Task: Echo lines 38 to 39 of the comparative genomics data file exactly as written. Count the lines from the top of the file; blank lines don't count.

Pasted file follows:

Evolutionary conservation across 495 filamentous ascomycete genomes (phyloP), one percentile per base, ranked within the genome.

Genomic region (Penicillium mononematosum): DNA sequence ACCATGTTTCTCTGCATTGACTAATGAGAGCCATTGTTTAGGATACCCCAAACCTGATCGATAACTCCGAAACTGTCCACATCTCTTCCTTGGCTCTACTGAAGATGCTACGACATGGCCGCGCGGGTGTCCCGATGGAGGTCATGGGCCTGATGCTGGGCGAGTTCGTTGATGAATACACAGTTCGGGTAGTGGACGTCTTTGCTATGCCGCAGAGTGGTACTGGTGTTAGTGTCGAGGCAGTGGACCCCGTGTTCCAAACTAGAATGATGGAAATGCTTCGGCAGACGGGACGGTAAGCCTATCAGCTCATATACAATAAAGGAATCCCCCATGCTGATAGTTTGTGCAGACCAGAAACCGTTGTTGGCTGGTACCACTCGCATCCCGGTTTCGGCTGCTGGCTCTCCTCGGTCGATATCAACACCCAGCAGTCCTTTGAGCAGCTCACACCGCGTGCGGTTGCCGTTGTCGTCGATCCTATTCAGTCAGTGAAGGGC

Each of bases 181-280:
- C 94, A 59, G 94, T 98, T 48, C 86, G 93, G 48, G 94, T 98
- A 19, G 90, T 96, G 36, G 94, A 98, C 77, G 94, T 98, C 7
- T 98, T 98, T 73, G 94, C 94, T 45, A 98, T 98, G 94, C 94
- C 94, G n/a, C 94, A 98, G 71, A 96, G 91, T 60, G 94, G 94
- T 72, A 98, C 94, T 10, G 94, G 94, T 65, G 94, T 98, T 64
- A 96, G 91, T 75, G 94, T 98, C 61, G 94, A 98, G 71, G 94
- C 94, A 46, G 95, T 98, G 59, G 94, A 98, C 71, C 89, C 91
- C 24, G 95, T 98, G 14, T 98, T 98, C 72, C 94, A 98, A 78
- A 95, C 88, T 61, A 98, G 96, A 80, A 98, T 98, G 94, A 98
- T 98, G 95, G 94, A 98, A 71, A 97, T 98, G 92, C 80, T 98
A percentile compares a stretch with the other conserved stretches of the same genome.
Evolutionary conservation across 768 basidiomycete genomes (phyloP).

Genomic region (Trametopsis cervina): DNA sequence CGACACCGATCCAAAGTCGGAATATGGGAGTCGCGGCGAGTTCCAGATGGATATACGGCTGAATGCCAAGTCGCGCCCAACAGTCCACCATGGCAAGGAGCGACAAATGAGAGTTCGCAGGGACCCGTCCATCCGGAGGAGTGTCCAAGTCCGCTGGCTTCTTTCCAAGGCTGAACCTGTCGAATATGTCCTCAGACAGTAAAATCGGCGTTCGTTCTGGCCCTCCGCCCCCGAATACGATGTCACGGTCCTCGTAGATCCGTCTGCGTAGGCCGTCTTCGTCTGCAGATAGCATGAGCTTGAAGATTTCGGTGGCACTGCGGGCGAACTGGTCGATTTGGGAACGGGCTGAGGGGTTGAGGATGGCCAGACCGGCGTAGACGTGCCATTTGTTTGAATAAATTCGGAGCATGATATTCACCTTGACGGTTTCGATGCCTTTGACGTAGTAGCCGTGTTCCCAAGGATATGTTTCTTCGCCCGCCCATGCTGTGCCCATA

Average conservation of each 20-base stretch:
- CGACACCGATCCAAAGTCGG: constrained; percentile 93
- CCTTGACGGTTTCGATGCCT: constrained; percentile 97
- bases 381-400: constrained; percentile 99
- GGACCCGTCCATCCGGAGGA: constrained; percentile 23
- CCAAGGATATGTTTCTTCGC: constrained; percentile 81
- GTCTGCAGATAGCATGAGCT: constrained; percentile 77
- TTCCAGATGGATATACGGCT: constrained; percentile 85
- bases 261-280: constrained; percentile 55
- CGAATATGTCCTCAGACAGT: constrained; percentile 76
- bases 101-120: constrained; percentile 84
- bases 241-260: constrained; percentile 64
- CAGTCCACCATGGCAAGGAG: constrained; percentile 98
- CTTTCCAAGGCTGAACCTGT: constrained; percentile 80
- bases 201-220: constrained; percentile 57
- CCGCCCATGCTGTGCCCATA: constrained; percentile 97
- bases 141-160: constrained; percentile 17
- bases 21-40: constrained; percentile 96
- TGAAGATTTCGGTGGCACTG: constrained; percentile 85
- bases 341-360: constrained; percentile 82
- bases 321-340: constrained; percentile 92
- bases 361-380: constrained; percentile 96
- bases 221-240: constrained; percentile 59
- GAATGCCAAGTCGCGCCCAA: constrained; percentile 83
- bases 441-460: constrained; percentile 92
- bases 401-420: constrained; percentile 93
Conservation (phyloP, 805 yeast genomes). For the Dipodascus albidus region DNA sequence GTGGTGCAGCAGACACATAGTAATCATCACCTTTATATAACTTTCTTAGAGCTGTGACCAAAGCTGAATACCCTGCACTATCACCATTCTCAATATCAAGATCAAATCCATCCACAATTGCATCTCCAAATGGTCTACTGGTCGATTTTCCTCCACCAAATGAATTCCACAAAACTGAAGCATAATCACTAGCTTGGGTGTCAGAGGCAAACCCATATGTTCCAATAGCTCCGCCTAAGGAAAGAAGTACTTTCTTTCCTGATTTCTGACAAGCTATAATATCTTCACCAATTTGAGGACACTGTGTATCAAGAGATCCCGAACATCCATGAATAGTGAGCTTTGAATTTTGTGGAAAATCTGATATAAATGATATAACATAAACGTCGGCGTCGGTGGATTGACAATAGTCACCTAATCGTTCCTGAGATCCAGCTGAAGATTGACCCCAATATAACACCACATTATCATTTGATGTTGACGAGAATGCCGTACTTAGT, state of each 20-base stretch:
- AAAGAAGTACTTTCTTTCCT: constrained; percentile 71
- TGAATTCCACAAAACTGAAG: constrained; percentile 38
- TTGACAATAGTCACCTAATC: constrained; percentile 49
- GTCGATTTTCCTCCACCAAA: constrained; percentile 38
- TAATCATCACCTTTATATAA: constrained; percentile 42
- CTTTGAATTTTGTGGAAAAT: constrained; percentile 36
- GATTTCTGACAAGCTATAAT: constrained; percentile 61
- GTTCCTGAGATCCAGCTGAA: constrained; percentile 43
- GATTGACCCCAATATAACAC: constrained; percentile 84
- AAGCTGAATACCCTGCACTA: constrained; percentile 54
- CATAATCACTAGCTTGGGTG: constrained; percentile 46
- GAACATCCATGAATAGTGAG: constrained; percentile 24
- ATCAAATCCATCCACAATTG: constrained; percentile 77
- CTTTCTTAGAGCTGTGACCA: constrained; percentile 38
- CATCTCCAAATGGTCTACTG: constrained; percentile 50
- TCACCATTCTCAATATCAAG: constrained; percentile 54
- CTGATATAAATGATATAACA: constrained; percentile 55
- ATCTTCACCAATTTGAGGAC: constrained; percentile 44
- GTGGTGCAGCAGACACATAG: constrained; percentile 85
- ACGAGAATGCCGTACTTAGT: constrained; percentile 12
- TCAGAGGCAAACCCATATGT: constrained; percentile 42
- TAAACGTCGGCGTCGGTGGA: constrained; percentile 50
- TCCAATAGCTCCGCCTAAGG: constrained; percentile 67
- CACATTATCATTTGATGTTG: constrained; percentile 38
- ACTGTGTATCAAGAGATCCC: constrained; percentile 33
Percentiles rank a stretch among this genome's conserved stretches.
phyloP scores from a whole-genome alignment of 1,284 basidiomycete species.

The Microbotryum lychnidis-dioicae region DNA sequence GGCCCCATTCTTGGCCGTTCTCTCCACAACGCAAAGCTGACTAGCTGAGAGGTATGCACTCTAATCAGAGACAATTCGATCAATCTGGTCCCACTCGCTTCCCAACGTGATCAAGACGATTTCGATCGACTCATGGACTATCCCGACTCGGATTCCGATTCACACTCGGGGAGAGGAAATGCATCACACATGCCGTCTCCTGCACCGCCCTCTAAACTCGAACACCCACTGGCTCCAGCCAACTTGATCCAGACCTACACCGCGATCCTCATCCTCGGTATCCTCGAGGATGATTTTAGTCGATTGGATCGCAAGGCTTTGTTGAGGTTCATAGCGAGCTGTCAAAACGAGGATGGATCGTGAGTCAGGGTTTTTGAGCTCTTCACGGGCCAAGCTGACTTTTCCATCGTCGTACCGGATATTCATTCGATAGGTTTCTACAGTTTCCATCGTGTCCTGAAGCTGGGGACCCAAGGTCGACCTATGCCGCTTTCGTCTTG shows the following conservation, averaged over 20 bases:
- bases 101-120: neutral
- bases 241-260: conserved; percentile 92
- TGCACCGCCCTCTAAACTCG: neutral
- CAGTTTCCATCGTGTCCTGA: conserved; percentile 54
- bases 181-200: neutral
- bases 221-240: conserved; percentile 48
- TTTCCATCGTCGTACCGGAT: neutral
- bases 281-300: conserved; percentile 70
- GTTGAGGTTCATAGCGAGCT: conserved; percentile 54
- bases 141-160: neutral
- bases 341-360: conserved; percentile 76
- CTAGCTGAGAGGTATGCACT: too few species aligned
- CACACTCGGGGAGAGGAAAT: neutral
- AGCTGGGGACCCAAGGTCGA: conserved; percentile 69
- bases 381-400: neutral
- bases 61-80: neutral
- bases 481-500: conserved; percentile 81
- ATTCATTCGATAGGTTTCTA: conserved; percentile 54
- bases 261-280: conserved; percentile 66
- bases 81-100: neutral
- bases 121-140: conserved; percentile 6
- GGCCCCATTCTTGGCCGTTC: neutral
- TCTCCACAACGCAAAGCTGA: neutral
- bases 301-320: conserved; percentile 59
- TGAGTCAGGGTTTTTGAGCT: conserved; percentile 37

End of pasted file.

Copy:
- bases 361-380: constrained; percentile 96
- bases 221-240: constrained; percentile 59